Share Email Print

Proceedings Paper

MODIS on-orbit calibration: key issues and approaches
Format Member Price Non-Member Price
PDF $17.00 $21.00

Paper Abstract

MODIS, one of the key instruments for the NASA's Earth Observing System (EOS), is currently operating on both the Terra and Aqua spacecraft making continuous observations in 36 spectral bands from 0.4 to 14.5μm. A complete suite of on-board calibrators (OBC) have been designed for the instruments on-orbit calibration and characterization, including a solar diffuser (SD) and solar diffuser stability monitor (SDSM) system for the radiometric calibration of the 20 reflective solar bands (RSB), a blackbody (BB) for the radiometric calibration of the 16 thermal emissive bands (TEB), and a spectro-radiometric calibration assembly (SRCA) for the spatial (all bands) and spectral (RSB only) characterization. The task of continuously performing high quality on-orbit calibration and characterization of all 36 spectral bands with a total of 490 detectors located on four focal plane assemblies is extremely challenging. The use of a large two-sided paddle wheel scan mirror with a ±55° scan angle range and a retractable pinhole attenuation screen in front of the SD panel for calibrating the high gain bands have resulted in additional unanticipated complexity. In this paper, we describe some of the key issues in the Terra and Aqua MODIS on-orbit calibration and characterization, and discuss the methods developed to solve these problems or to reduce their impact on the Level 1B calibration algorithms. Instrument performance and current issues are also presented.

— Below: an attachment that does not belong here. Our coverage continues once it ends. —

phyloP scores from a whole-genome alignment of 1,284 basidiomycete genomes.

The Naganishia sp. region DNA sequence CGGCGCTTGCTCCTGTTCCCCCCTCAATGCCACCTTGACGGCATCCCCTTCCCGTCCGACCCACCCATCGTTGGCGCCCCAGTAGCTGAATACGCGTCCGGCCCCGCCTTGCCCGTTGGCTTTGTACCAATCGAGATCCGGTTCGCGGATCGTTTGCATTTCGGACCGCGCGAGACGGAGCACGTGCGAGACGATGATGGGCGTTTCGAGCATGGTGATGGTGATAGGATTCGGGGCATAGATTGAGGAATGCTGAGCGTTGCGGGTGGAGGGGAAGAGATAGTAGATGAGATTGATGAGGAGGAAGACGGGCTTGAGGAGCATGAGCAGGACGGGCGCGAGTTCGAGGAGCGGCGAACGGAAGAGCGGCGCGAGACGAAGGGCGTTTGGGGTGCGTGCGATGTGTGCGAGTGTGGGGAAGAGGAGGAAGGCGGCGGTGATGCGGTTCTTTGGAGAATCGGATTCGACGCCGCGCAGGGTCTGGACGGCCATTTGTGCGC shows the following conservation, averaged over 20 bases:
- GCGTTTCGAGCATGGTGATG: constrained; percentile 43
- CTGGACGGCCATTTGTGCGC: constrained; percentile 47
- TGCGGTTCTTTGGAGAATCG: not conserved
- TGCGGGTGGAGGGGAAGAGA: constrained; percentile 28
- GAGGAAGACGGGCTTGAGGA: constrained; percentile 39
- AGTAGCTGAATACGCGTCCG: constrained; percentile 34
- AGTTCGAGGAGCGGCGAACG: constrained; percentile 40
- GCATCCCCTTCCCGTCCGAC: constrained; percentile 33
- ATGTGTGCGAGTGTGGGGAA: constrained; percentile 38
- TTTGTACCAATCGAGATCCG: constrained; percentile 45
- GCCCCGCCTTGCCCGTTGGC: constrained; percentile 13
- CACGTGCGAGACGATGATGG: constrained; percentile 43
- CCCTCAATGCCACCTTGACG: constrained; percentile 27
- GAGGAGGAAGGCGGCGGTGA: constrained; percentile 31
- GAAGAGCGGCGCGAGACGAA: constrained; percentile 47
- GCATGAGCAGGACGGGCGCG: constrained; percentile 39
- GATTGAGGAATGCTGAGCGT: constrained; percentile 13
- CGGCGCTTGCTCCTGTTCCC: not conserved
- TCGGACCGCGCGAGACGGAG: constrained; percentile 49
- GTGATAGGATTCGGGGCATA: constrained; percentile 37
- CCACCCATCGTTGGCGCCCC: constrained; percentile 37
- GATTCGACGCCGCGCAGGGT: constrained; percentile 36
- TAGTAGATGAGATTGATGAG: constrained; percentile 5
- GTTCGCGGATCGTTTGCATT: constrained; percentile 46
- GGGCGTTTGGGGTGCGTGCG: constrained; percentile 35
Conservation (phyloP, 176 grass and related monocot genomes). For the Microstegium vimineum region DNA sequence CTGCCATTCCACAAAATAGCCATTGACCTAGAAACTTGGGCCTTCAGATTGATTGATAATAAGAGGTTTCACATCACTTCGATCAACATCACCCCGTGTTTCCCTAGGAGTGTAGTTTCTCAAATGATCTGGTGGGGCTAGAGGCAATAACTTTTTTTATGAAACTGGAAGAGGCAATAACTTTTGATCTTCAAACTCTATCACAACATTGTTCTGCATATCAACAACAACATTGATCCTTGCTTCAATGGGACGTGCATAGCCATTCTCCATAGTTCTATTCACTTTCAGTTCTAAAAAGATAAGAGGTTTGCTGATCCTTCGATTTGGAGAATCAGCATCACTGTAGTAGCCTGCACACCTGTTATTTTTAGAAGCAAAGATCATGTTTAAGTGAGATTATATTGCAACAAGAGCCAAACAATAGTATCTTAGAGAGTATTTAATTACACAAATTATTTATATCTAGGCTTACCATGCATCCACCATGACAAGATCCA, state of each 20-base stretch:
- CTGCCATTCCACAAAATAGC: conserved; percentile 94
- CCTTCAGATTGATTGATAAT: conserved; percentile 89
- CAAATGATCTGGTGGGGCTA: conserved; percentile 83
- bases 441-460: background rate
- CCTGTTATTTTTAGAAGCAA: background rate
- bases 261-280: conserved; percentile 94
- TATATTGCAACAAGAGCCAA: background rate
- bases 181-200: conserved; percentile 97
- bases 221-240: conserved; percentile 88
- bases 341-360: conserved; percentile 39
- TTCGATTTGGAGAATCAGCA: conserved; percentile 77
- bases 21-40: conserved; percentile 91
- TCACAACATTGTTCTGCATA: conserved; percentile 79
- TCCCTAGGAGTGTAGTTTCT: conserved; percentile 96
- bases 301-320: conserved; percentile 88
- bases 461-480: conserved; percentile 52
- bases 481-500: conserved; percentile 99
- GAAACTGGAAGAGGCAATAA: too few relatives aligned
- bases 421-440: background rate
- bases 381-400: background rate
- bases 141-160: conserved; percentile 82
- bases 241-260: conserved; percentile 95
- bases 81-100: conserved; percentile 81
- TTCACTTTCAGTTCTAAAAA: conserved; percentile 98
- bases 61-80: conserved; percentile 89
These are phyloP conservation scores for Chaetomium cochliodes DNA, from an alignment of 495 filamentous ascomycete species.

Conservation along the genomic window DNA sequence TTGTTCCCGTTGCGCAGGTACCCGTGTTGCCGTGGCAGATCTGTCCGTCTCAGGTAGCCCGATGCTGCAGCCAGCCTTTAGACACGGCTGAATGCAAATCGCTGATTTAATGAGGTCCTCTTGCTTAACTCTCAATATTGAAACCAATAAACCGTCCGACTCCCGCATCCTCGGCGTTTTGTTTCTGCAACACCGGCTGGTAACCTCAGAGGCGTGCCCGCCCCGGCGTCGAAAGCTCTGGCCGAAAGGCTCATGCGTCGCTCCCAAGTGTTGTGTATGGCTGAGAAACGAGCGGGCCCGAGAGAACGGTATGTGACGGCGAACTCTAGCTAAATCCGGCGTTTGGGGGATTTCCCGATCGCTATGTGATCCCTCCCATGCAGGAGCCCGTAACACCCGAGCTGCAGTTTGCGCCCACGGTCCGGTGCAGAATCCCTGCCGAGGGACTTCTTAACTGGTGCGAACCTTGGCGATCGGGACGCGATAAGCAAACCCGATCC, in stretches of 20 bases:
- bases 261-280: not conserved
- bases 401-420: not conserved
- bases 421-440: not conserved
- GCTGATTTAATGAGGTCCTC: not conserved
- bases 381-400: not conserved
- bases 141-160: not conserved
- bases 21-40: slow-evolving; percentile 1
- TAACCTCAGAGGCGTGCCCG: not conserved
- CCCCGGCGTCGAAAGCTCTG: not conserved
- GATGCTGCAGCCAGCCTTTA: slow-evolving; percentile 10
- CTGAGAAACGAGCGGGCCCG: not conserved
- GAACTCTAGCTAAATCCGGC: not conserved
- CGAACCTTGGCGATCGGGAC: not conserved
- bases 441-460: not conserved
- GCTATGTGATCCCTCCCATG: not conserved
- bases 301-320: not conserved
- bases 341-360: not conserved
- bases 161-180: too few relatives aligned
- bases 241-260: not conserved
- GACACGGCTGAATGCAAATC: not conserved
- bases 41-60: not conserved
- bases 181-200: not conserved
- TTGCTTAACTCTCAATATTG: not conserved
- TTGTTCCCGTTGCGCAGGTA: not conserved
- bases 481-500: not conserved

Paper Details

Date Published: 26 October 2004
PDF: 11 pages
Proc. SPIE 5542, Earth Observing Systems IX, (26 October 2004); doi: 10.1117/12.558191
Show Author Affiliations
Xiaoxiong Xiong, NASA Goddard Space Flight Ctr. (United States)
K. Chiang, Science Systems and Applications, Inc. (United States)
Junqiang Sun, Science Systems and Applications, Inc. (United States)
Nianzeng Che, Science Systems and Applications, Inc. (United States)
William L. Barnes, Univ. of Maryland/Baltimore County (United States)

Published in SPIE Proceedings Vol. 5542:
Earth Observing Systems IX
William L. Barnes; James J. Butler, Editor(s)

© SPIE. Terms of Use
Back to Top